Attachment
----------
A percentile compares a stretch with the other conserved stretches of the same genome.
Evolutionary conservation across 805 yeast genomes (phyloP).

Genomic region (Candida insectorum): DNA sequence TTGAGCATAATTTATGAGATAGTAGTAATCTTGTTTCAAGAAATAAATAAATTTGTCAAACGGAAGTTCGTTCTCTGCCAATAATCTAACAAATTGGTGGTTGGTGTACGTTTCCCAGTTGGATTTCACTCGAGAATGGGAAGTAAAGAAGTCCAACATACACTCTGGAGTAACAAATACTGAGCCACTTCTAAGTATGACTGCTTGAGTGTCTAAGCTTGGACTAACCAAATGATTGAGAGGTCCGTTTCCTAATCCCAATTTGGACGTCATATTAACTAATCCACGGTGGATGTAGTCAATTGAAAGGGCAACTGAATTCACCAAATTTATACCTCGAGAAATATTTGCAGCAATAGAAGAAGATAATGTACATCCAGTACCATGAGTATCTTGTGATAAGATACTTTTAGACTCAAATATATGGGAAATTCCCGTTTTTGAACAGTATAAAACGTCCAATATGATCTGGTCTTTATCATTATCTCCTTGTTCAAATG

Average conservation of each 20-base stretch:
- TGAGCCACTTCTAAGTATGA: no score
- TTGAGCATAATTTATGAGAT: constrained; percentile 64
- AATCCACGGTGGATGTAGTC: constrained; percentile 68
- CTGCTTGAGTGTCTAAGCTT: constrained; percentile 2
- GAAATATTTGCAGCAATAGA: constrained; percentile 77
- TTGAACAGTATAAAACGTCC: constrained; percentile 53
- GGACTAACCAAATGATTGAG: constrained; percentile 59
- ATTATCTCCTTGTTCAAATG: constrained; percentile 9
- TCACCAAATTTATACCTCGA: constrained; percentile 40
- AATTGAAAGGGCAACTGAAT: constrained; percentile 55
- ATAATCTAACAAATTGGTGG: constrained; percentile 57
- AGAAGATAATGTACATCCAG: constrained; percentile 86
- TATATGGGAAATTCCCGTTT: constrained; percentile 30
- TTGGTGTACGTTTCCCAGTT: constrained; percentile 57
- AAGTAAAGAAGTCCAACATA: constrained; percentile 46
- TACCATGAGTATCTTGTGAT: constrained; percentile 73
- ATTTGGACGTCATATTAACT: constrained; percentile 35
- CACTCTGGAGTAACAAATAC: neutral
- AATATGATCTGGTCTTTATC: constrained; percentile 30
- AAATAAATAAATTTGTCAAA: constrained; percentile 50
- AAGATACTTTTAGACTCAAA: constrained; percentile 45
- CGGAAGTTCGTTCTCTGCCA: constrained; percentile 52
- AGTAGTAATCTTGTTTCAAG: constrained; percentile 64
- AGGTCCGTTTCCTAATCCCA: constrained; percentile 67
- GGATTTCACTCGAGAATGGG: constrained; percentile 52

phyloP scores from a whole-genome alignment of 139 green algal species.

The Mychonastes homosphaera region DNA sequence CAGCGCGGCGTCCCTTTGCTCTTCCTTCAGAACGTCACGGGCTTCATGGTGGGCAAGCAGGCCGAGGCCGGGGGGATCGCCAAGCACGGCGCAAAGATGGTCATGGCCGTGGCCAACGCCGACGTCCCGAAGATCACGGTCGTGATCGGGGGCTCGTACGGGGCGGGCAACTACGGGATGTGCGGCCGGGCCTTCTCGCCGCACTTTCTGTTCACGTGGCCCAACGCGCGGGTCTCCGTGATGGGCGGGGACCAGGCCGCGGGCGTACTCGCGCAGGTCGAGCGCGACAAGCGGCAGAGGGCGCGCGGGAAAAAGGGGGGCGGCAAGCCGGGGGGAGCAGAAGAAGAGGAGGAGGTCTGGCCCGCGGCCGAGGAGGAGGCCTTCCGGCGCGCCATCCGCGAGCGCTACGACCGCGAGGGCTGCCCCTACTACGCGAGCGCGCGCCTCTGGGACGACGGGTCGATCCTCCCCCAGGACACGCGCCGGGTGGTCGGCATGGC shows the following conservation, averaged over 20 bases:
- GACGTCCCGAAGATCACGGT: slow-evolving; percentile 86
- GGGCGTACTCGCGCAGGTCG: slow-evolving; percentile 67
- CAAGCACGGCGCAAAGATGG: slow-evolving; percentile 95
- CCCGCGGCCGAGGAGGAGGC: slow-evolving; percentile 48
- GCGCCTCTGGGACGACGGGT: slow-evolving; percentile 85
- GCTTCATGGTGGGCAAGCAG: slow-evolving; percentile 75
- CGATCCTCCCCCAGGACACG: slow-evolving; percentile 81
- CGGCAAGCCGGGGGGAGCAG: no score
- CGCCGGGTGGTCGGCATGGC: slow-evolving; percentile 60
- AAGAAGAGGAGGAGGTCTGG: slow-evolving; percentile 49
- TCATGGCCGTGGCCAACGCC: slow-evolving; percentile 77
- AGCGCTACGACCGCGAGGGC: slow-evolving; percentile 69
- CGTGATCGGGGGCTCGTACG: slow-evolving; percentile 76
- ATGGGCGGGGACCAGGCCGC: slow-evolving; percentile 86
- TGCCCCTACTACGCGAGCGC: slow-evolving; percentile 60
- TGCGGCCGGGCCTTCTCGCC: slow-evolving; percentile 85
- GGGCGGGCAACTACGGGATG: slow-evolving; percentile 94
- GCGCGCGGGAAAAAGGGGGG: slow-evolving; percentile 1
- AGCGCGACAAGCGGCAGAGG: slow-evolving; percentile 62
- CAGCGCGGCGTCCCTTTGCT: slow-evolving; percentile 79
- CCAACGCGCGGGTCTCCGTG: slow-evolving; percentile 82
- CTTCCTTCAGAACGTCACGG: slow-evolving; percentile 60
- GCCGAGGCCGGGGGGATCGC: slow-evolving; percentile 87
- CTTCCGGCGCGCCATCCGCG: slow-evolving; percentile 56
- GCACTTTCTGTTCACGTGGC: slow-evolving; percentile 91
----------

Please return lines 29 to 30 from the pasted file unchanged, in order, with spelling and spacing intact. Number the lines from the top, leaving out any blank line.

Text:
- GGATTTCACTCGAGAATGGG: constrained; percentile 52

phyloP scores from a whole-genome alignment of 139 green algal species.